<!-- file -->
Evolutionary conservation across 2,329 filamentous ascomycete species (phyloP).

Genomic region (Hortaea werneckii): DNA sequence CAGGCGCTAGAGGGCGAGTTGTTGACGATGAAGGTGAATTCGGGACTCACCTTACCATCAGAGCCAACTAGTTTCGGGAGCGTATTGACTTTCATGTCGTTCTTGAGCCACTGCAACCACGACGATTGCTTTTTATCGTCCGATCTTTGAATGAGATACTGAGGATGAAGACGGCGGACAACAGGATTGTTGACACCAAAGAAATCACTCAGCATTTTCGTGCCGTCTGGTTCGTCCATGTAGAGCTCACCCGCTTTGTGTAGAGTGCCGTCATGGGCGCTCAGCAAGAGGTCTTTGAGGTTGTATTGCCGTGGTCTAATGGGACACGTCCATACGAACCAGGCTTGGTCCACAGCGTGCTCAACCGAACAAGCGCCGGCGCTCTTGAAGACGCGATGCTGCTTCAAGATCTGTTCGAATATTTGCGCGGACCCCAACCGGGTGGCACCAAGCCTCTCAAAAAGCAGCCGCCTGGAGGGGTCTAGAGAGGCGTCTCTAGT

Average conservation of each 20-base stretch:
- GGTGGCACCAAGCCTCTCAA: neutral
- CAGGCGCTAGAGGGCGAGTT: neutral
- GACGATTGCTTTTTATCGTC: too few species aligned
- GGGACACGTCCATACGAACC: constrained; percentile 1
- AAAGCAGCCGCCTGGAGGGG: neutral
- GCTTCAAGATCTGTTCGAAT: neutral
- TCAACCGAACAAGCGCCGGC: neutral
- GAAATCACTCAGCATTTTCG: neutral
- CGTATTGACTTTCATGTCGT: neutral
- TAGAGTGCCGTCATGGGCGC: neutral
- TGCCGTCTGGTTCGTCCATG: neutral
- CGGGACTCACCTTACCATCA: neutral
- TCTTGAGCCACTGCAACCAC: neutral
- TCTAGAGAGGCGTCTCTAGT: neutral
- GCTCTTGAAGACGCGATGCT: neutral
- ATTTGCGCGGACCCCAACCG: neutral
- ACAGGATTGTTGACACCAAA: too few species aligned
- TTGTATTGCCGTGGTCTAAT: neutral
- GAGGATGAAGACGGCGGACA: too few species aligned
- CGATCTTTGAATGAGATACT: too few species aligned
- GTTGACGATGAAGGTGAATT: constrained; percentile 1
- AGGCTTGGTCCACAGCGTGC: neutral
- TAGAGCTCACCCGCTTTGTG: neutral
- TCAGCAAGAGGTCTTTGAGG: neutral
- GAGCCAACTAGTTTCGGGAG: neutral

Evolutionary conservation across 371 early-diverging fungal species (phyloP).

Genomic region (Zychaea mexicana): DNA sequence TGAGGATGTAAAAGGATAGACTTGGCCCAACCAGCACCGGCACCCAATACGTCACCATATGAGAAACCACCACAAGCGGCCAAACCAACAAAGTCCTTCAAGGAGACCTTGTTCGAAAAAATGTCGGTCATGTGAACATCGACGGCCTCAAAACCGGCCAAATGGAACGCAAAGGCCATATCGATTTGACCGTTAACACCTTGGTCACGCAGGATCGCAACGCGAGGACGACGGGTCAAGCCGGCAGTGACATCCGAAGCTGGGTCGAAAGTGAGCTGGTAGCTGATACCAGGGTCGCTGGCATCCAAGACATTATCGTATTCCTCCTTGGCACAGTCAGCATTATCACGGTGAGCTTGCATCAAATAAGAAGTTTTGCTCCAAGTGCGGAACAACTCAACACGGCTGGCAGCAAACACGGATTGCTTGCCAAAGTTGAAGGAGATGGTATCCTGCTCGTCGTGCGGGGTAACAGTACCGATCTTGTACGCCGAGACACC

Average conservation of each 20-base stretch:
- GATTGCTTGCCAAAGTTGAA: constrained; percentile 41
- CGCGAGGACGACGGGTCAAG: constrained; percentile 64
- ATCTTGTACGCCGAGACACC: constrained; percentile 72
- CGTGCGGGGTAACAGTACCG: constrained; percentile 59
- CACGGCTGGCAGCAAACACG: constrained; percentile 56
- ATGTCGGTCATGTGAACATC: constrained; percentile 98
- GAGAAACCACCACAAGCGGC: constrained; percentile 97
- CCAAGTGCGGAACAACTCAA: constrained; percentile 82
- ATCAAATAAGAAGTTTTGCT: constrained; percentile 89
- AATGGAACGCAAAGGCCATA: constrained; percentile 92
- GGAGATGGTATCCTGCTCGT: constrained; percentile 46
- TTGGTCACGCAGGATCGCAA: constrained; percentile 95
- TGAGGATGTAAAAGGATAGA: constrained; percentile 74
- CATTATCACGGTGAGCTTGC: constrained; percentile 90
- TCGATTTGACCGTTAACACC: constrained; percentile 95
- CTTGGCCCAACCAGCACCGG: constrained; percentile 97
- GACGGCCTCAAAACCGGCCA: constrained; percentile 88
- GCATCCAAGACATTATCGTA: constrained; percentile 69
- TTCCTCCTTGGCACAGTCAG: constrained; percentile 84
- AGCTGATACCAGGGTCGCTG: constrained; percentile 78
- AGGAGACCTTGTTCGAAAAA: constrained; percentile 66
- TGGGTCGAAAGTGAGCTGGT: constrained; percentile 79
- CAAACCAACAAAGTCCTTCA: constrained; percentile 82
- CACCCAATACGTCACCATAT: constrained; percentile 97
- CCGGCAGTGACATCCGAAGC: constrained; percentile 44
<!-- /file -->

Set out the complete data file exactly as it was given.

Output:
Evolutionary conservation across 2,329 filamentous ascomycete species (phyloP).

Genomic region (Hortaea werneckii): DNA sequence CAGGCGCTAGAGGGCGAGTTGTTGACGATGAAGGTGAATTCGGGACTCACCTTACCATCAGAGCCAACTAGTTTCGGGAGCGTATTGACTTTCATGTCGTTCTTGAGCCACTGCAACCACGACGATTGCTTTTTATCGTCCGATCTTTGAATGAGATACTGAGGATGAAGACGGCGGACAACAGGATTGTTGACACCAAAGAAATCACTCAGCATTTTCGTGCCGTCTGGTTCGTCCATGTAGAGCTCACCCGCTTTGTGTAGAGTGCCGTCATGGGCGCTCAGCAAGAGGTCTTTGAGGTTGTATTGCCGTGGTCTAATGGGACACGTCCATACGAACCAGGCTTGGTCCACAGCGTGCTCAACCGAACAAGCGCCGGCGCTCTTGAAGACGCGATGCTGCTTCAAGATCTGTTCGAATATTTGCGCGGACCCCAACCGGGTGGCACCAAGCCTCTCAAAAAGCAGCCGCCTGGAGGGGTCTAGAGAGGCGTCTCTAGT

Average conservation of each 20-base stretch:
- GGTGGCACCAAGCCTCTCAA: neutral
- CAGGCGCTAGAGGGCGAGTT: neutral
- GACGATTGCTTTTTATCGTC: too few species aligned
- GGGACACGTCCATACGAACC: constrained; percentile 1
- AAAGCAGCCGCCTGGAGGGG: neutral
- GCTTCAAGATCTGTTCGAAT: neutral
- TCAACCGAACAAGCGCCGGC: neutral
- GAAATCACTCAGCATTTTCG: neutral
- CGTATTGACTTTCATGTCGT: neutral
- TAGAGTGCCGTCATGGGCGC: neutral
- TGCCGTCTGGTTCGTCCATG: neutral
- CGGGACTCACCTTACCATCA: neutral
- TCTTGAGCCACTGCAACCAC: neutral
- TCTAGAGAGGCGTCTCTAGT: neutral
- GCTCTTGAAGACGCGATGCT: neutral
- ATTTGCGCGGACCCCAACCG: neutral
- ACAGGATTGTTGACACCAAA: too few species aligned
- TTGTATTGCCGTGGTCTAAT: neutral
- GAGGATGAAGACGGCGGACA: too few species aligned
- CGATCTTTGAATGAGATACT: too few species aligned
- GTTGACGATGAAGGTGAATT: constrained; percentile 1
- AGGCTTGGTCCACAGCGTGC: neutral
- TAGAGCTCACCCGCTTTGTG: neutral
- TCAGCAAGAGGTCTTTGAGG: neutral
- GAGCCAACTAGTTTCGGGAG: neutral

Evolutionary conservation across 371 early-diverging fungal species (phyloP).

Genomic region (Zychaea mexicana): DNA sequence TGAGGATGTAAAAGGATAGACTTGGCCCAACCAGCACCGGCACCCAATACGTCACCATATGAGAAACCACCACAAGCGGCCAAACCAACAAAGTCCTTCAAGGAGACCTTGTTCGAAAAAATGTCGGTCATGTGAACATCGACGGCCTCAAAACCGGCCAAATGGAACGCAAAGGCCATATCGATTTGACCGTTAACACCTTGGTCACGCAGGATCGCAACGCGAGGACGACGGGTCAAGCCGGCAGTGACATCCGAAGCTGGGTCGAAAGTGAGCTGGTAGCTGATACCAGGGTCGCTGGCATCCAAGACATTATCGTATTCCTCCTTGGCACAGTCAGCATTATCACGGTGAGCTTGCATCAAATAAGAAGTTTTGCTCCAAGTGCGGAACAACTCAACACGGCTGGCAGCAAACACGGATTGCTTGCCAAAGTTGAAGGAGATGGTATCCTGCTCGTCGTGCGGGGTAACAGTACCGATCTTGTACGCCGAGACACC

Average conservation of each 20-base stretch:
- GATTGCTTGCCAAAGTTGAA: constrained; percentile 41
- CGCGAGGACGACGGGTCAAG: constrained; percentile 64
- ATCTTGTACGCCGAGACACC: constrained; percentile 72
- CGTGCGGGGTAACAGTACCG: constrained; percentile 59
- CACGGCTGGCAGCAAACACG: constrained; percentile 56
- ATGTCGGTCATGTGAACATC: constrained; percentile 98
- GAGAAACCACCACAAGCGGC: constrained; percentile 97
- CCAAGTGCGGAACAACTCAA: constrained; percentile 82
- ATCAAATAAGAAGTTTTGCT: constrained; percentile 89
- AATGGAACGCAAAGGCCATA: constrained; percentile 92
- GGAGATGGTATCCTGCTCGT: constrained; percentile 46
- TTGGTCACGCAGGATCGCAA: constrained; percentile 95
- TGAGGATGTAAAAGGATAGA: constrained; percentile 74
- CATTATCACGGTGAGCTTGC: constrained; percentile 90
- TCGATTTGACCGTTAACACC: constrained; percentile 95
- CTTGGCCCAACCAGCACCGG: constrained; percentile 97
- GACGGCCTCAAAACCGGCCA: constrained; percentile 88
- GCATCCAAGACATTATCGTA: constrained; percentile 69
- TTCCTCCTTGGCACAGTCAG: constrained; percentile 84
- AGCTGATACCAGGGTCGCTG: constrained; percentile 78
- AGGAGACCTTGTTCGAAAAA: constrained; percentile 66
- TGGGTCGAAAGTGAGCTGGT: constrained; percentile 79
- CAAACCAACAAAGTCCTTCA: constrained; percentile 82
- CACCCAATACGTCACCATAT: constrained; percentile 97
- CCGGCAGTGACATCCGAAGC: constrained; percentile 44